Nobody is ever ready for an emergency but having a plan in case of an emergency is important. Dr. Anna Coffin will discuss what to do in case of a pet emergency.
Stay calm: your pet will feed off your actions and behaviors and you need a clear head to think
Be prepared: have a pet first aid kit and book
Practice what you would do for different pet emergencies and pet evacuation drills
It’s important to make sure you have your veterinarian’s emergency phone number readily available. It’s also a good idea to have the name, phone number and address of a local 24 hour pet emergency clinic just in case you can’t get ahold of your veterinarian.
Before contacting your veterinarian:
Make sure your pet is in a safe location and away from harm: If your pet is injured, it may bite you due to pain, so having a muzzle or fashioning a muzzle from a leash or gauze roll may be necessary. If you need to move your pet, you can fashion a stretcher from bed sheets or a blanket. Make sure to support your pet’s neck and back in case of spinal injury.
Assess your pet’s injuries: Is your pet breathing? Is your pet’s heart beating? Look at the color of your pet’s gums. Is your pet conscious? Is your pet bleeding? Is your pet able to stand and walk? Is your pet limping? Note the location and severity of any wounds. These are questions that your veterinarian will need to know when you contact them.
Once you have taken these steps in a pet emergency, contact your veterinarian. First aid prior to transportation will help stabilize your pet and may save its life. Any basic first aid should be followed by a visit to your veterinarian.[Tweet “Any basic first aid should be followed by a visit to your veterinarian.”]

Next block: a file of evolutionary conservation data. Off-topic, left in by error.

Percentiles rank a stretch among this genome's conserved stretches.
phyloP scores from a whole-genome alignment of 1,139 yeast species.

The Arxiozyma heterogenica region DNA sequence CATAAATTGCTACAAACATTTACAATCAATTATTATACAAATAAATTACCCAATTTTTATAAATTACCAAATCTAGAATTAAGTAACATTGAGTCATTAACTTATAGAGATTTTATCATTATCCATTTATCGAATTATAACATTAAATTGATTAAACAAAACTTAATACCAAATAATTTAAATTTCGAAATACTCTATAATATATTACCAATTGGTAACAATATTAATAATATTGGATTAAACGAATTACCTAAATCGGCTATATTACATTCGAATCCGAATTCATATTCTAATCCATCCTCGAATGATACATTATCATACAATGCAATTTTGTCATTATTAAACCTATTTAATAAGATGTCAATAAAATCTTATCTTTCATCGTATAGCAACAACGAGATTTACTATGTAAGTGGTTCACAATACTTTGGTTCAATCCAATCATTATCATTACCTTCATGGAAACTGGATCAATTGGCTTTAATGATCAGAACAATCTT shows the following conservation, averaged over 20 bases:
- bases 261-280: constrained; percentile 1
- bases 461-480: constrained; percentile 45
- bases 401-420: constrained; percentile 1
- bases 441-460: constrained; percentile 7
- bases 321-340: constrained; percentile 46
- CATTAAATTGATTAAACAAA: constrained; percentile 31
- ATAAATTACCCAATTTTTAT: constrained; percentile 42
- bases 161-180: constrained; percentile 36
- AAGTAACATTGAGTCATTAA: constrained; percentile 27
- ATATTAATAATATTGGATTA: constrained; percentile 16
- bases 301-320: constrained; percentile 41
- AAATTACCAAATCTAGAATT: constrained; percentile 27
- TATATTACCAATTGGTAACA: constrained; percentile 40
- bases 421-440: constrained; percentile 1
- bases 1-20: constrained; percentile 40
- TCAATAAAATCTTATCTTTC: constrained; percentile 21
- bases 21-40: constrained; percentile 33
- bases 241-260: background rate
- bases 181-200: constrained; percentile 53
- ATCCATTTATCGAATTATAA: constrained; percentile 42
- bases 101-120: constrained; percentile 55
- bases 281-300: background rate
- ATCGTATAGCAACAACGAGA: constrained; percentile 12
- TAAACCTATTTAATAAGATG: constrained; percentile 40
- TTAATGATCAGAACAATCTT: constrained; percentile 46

Here are some first aid tips you can perform during a pet emergency:
Choking: Place your fingers down your pet’s throat to see if you can dislodge the object. If you are unable to dislodge the object, you can perform a modified Heimlich maneuver by giving your pet a sharp rap to it’s chest. Holding your pet upside down can also help to dislodge the object.
CPR: If your pet is not breathing, place him on his right side and perform artificial respirations. This is done by extending the head and neck, holding his jaw closed and blow into his nostrils once every 3 seconds. If you don’t feel a heartbeat, start chest compressions giving 3 quick, firm compressions for every breath. Watch this short video on pet CPR
Bleeding: apply pressure to the wounds and try elevating if possible.
Poisoning: Contact your veterinarian, Pet Poison Hotline or ASPCA. If you are instructed to induce vomiting this can be accomplished by giving hydrogen peroxide. Use approximately one teaspoon for every five pounds of body weight up to a maximum of four tablespoons. If the animal does not vomit after 15 minutes, repeat.
Having a pet first aid kit and a plan can mean the difference between life and death for your pet. Be prepared for any type of pet emergency by following the steps in this post and practicing pet evacuation for natural disasters.